For so many years when I’d imagine cowboys, I’d clearly see the hat, the boots, and a gun. My mom would have “Walker, Texas Ranger” or “Gunsmoke” playing in the background, so that was what my interpretation of a cowboy was; and let’s not forget Woody from Toy Story. It’s clear now though how much representation lacked in not only this film/TV genre, but also how little Black history we are taught outside of our trauma. Now, with all the resources and information available we’re able to see more stories and recreations of Black people in historic roles that don’t include stereotypes or reminisce on pain. London born producer and filmmaker Jeymes Samuels is incorporating the narrative of Black cowboys in his first feature film, The Harder They Fall. The film premiered earlier this month, exclusively on Netflix and has since received an 86% on Rotten Tomatoes. In an interview with Hot 97, Samuels was asked about his interest in westerns and had this to say, “I grew up loving everything about them…but they were so narrow in the viewpoint they showed us, they rifle scope that they would shoot the western through was so narrow, I’d be like ‘where are all the women of substance? As opposed to every single woman in the West who’s subservient or a prostitute. Where’s the people of color?” He continued in explaining the timeline gap between the emancipation proclamation and the “era of the Wild West” and how they’re must have been Black people and other people of color during this time, so he began his own research. An interesting point made by Samuels was that Hollywood “created and reappropriated” this idea of what cowboys were and how he feels that with this film he’s given a more realistic view of the West with Black people, POC, and women.
The film is star studded with a cast featuring Idris Elba, Jonathan Majors, Regina King, and Zazie Beetz. The story follows Nat Love and his gang on a journey for revenge and revelation concerning the antagonist Rufus Buck, played by Elba. As someone who isn’t the savviest within this genre, I knew that this was still a must see. Samuels wears multiple hats on this project, serving as director, co-writer alongside Boaz Yankin (Safe, Remember the Titans), and co-producer alongside Shawn Carter (aka Jay-Z)! This is Samuels’ first feature film following his 2013 short film “They Die By Dawn” is another western centered around Black characters and features actors such as Nate Parker, the late Michael K. Williams, and Rosario Dawson.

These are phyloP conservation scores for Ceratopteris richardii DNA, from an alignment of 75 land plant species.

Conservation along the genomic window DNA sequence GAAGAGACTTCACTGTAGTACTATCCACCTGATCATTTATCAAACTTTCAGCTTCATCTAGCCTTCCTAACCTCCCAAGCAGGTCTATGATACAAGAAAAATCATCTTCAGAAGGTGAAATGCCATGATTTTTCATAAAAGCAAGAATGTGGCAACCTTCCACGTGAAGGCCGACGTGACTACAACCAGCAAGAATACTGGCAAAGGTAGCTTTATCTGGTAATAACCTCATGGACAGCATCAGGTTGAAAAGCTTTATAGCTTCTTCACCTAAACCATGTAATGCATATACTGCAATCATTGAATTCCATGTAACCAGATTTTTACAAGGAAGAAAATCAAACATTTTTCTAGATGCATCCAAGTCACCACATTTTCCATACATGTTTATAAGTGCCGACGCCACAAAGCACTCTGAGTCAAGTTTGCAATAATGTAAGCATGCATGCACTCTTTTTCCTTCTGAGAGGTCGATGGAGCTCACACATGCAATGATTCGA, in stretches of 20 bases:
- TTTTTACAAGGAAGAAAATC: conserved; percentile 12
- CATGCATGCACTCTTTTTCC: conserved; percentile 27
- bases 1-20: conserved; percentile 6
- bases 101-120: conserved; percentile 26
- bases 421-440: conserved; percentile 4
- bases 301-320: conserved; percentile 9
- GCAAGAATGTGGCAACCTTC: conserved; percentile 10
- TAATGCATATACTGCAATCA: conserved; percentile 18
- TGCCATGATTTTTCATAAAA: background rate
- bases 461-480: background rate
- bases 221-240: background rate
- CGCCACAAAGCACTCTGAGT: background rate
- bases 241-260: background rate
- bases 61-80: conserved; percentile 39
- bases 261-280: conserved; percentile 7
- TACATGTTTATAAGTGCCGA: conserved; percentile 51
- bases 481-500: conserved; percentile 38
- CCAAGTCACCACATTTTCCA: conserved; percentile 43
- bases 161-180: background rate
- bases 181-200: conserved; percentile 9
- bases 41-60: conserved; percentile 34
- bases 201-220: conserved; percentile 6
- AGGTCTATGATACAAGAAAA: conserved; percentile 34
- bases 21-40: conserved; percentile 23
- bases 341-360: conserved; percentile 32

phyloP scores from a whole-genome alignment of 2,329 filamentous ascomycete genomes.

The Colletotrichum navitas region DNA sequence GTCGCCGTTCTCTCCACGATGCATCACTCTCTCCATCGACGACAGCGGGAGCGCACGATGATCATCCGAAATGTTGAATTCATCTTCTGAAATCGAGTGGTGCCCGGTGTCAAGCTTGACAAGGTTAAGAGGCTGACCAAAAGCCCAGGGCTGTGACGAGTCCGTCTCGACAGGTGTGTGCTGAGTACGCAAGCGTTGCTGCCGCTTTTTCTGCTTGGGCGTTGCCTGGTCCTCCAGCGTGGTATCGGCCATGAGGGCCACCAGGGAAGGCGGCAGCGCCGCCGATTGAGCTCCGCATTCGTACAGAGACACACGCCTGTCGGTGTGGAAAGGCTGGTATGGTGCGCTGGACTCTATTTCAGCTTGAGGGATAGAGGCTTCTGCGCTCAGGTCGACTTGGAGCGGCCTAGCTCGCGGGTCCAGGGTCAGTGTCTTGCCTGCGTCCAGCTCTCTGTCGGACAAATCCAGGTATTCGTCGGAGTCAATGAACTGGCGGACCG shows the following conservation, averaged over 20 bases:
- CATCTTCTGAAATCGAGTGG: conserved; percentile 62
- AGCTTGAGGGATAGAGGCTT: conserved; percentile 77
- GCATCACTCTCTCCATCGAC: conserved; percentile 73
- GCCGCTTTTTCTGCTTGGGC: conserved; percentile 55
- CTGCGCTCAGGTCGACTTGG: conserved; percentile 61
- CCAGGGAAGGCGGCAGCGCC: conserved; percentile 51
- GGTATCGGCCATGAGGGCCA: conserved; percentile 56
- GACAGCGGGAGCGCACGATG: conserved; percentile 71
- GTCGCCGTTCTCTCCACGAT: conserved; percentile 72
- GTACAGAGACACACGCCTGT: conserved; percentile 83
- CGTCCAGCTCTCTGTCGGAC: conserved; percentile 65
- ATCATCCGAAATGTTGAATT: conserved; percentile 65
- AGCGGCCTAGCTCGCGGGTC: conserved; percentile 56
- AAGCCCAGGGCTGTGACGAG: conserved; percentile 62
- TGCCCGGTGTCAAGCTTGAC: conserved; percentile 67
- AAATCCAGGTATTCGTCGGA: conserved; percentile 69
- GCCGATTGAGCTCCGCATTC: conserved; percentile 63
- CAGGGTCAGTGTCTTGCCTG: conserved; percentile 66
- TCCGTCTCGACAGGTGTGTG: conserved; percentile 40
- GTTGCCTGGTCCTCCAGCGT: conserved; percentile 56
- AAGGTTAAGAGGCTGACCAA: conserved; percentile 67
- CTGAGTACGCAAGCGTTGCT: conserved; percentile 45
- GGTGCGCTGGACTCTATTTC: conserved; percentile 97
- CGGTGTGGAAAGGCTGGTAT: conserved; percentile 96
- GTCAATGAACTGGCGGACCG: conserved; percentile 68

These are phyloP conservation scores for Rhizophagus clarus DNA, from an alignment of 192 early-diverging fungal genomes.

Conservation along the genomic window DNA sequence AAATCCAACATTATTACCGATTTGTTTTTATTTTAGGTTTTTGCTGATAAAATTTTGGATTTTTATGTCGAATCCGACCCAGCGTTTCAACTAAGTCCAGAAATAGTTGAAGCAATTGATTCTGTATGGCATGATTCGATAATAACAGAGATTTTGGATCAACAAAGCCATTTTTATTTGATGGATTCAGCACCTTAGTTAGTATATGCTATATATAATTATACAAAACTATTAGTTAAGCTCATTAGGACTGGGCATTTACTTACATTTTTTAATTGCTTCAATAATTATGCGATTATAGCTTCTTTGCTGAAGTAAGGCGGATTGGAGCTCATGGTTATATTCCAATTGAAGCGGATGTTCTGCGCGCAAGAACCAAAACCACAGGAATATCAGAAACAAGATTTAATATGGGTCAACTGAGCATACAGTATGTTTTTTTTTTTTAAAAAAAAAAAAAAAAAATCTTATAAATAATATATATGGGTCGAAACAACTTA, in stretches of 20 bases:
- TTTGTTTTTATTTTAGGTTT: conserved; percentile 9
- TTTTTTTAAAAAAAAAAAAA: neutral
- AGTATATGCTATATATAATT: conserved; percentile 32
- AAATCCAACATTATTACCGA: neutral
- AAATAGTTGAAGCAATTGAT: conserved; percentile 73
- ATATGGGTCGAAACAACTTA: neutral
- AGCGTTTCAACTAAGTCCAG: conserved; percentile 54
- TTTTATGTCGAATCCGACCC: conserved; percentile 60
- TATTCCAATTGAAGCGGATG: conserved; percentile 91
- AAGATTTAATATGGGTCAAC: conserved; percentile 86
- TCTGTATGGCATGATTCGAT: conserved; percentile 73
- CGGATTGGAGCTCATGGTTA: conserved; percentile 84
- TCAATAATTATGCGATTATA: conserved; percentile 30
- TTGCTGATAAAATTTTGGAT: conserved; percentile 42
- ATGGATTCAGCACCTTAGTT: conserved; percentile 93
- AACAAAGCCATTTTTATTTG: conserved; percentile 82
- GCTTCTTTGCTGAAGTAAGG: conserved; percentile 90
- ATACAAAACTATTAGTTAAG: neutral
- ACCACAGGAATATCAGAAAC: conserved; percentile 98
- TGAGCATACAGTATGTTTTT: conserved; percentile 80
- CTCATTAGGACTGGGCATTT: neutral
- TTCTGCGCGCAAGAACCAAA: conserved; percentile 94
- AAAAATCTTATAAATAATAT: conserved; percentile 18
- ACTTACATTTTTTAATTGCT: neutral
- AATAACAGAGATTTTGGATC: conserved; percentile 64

In his interview he also spoke about how his love for music and film began when he was young. “There were always instruments in the house, but my mom bought me a Super 8 camera when I was seven…and then a Bolex 16mm when I was 13…but I would always put my own music behind it, and score while I was writing, so they were basically the same thing.”
Taking all this into account it’s easily said that these movies are necessary for several reasons, historical accuracy and representation only being two. The most enjoyable aspect of this film to me was in fact the writing. In some instances, it was almost Shakespearean. The pacing and tone of the film flowed well through every scene and the acting was excellent, as if anything less would be expected. This film kept the audience engaged until the very end outside of the action scenes, the drama and storytelling were also just as captivating.
With films like this and Elba’s other recent feature, Concrete Cowboys, also on Netflix, this idea of a revival for Black cowboys is becoming increasingly popular. Jeymes Samuels and his productions are important to tell the stories accurately so that our history and our culture becomes more than the trauma that has always shown and is not erased any more than it already has been.
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